M. Night Shyamalan’s spectacular feature debut The Sixth Sense established him as a dyanmic new force in the world of supernatural thrillers. His follow-up efforts Unbreakable and Signs showed that he had staying power, that his creative energies were sufficient to enable him to single-handedly define an entirely new subgenre of a well-established category of film.
Shyamalan’s most recent offering The Village demonstrates how successful he has been in establishing the genre associated with him. The Village manages to be generic in the worst sense of the word, following all of the conventions without adding anything new.
The setup is spooky, to be sure. The residents of the tiny late 19th century village of Covington Woods live in isolation, cut off from the outside world by the surrounding forest, where menacing, unnamed monsters live. We learn early on that the villagers and the unnamed ones maintain an uneasy truce. The villagers do not enter the woods, and the monsters do not enter the village. The arrangement is rather one-sided however. The villagers keep their end of the bargain because they fear the man-eating monsters; the monsters honor the deal because, well, who knows why they do, or how they came to make the deal in the first place.
Lately, however, the boundaries have begun to soften. Lucius Hunt (Joaquin Phoenix), grieving the death of a village child due to lack of medical supplies, desires to travel through the forest to “the towns,” where life-saving medicines may be obtained, The village elders, including Edward Walker (William Hunt) refuse, on the grounds that the monsters will not approve. In the meantime, small animals are found around the village with their fur removed and their flesh torn, causing much consternation among the village inhabitants, already skittish about their mysterious neighbors.
Lucius is wooed by Walker’s daughter, Ivy (Bryce Dallas Howard), who is blind, but who is more confident and capable than the other young people of the village. She has a special relationship with the village idiot, Noah Percy (Adrien Brody), who has a capacity for violence, but submits to the calming influence of Ivy.
I can’t say too much more about the plot without giving away the surprise ending(s). Suffice it to say that things are not as they seem. The problem, of course, is that by now, we know not to believe the surface explanations of Shyamalan’s movies, and the surprises, while reasonably well-contrived, do nothing to amaze, astound, or stupefy. Instead, the feeling I was left with was, “Oh, yes, that makes sense now.” Many critics have complained that the plot twist was obvious from the beginning, and that Rod Serling did it first. I was unable to guess what was going on until it was revealed, but when I found out the truth, it didn’t much change how I experienced the story I had experienced up to that point — I have no desire to view the movie again from the beginning to see how my new knowledge changes my perception.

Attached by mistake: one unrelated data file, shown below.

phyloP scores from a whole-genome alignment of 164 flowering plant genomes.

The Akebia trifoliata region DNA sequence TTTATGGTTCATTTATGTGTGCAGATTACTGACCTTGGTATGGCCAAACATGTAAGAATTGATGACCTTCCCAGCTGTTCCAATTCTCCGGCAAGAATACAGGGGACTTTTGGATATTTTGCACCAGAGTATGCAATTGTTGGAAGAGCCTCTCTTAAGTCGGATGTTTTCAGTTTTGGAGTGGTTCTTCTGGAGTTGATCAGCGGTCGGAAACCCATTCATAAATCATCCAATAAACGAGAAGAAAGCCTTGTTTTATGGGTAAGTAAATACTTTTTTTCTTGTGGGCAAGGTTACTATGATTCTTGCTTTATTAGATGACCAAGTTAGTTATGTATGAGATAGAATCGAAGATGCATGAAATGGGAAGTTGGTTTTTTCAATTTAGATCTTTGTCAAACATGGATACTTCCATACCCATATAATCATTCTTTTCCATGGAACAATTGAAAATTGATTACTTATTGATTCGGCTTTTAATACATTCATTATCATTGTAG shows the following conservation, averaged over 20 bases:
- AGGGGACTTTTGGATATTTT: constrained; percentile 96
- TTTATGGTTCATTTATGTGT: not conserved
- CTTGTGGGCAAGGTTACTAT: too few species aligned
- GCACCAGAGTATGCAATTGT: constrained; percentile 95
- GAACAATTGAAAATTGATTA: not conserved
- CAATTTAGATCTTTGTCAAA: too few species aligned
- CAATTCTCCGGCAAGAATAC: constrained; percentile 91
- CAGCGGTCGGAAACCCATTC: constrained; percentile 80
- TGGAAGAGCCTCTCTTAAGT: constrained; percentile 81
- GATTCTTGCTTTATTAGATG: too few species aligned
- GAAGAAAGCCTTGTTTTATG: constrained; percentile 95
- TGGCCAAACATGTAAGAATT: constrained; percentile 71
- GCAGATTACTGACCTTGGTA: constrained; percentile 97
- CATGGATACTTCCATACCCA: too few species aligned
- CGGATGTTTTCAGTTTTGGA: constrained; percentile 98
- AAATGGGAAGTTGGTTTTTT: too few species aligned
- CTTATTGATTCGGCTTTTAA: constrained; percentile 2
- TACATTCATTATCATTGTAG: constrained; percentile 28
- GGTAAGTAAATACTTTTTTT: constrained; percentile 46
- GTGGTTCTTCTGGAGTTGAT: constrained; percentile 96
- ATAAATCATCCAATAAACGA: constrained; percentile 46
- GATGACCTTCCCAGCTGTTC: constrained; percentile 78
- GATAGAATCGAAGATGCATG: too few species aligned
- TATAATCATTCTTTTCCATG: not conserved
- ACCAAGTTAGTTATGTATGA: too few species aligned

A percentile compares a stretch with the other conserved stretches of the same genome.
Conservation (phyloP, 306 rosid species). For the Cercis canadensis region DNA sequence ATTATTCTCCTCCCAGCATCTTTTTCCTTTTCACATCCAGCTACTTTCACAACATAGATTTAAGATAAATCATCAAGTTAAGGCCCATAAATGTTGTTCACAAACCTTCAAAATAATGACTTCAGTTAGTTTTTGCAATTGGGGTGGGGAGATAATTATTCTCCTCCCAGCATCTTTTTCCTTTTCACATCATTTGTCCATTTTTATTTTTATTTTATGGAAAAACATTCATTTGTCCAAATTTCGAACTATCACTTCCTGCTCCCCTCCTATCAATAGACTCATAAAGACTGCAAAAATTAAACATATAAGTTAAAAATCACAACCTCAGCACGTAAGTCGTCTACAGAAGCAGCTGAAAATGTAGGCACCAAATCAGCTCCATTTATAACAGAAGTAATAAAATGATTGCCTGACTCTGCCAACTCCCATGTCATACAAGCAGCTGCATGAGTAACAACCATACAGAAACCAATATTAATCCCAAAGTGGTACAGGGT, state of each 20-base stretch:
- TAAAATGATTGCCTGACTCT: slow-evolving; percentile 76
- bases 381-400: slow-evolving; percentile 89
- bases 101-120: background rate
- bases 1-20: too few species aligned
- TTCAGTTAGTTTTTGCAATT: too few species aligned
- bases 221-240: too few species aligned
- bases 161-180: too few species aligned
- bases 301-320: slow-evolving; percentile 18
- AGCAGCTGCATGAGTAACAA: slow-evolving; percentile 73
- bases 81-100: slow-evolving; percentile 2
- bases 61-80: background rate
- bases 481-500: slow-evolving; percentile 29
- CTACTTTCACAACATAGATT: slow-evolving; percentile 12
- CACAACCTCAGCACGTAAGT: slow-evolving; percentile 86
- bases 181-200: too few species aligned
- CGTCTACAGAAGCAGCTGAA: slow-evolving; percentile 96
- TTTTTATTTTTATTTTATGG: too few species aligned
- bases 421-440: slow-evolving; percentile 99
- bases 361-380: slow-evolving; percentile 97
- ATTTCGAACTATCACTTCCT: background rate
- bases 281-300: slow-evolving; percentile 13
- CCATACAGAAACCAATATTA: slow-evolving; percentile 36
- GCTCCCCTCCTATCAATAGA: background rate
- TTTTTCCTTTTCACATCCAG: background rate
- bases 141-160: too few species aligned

Even the direction is somewhat by the book as written by Shyamalan. The opening scene of the underappreciated Unbreakable is a marvelous bit of filmmaking, as we observe Bruce Willis’ character flirting with a fellow passenger on a train through the spaces between seats, as if we were a child spying on the couple behind us. The shot places the viewer right in the middle of the action, but at a distance as well — it’s intensely voyeuristic. Shyamalan uses the same trick several times in The Village, shooting the character or object of interest through the space between two people or a doorway, but to no discernable end, other than it makes for an interesting visual. Like much of the rest of the movie, the idea seems to be, “it worked before, so let’s do it again.”
The sound design is terrific as the prime means of conveying the menacing presence of the monsters, and Bryce Dallas Howard (daughter of Ron Howard) makes a fine feature film debut as Ivy, although she’s not terribly convincing as a blind person (perhaps a bit of an overambitious role for a newcomer). Joaquin Phoenix and Adrien Brody turn in servicable, if unspectacular, performances. William Hurt is ultimately unconvincing as a wise authority figure struggling with his conscience (although talk to me after you see the movie and I can give an arugment for why his performance is actually unintentionally excellent given the larger context of the plot). Sigourney Weaver makes an appearance as Lucius’ mother that could have turned into something interesting, but which is in the end unimportant to the plot.